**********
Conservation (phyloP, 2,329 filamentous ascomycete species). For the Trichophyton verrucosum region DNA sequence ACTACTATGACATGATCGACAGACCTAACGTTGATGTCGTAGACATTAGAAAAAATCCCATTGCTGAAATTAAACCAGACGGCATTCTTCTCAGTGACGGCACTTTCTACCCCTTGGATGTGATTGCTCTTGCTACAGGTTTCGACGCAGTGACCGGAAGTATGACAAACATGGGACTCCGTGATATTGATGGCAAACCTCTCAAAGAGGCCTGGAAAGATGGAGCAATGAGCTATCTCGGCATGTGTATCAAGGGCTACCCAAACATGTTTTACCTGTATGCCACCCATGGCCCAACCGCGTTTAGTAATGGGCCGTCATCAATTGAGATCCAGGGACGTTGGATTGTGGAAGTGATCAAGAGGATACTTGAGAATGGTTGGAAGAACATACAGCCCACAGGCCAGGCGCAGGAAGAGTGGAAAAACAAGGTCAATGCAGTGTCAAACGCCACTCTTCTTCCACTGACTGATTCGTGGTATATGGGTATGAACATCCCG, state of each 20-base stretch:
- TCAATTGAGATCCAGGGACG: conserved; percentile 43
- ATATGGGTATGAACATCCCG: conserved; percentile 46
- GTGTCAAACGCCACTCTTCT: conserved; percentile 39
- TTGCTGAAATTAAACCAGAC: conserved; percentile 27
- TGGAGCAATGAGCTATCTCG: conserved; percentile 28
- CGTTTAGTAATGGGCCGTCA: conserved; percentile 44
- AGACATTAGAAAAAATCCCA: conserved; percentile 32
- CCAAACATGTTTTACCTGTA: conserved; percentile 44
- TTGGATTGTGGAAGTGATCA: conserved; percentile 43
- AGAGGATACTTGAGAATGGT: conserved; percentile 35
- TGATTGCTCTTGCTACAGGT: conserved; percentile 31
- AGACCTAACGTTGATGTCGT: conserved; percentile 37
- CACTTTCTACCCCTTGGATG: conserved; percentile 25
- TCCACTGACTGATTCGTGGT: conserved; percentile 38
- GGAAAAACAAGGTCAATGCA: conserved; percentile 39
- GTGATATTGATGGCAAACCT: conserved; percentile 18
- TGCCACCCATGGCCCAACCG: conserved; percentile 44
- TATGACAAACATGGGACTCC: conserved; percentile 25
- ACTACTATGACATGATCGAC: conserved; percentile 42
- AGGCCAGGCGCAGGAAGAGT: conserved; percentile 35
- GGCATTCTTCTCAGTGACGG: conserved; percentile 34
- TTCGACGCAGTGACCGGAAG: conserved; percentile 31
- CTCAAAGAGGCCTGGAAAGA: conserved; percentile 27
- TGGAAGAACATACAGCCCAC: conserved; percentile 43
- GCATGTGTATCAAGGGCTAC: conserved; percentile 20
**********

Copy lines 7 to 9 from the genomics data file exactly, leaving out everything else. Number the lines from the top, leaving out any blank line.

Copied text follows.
- CGTTTAGTAATGGGCCGTCA: conserved; percentile 44
- AGACATTAGAAAAAATCCCA: conserved; percentile 32
- CCAAACATGTTTTACCTGTA: conserved; percentile 44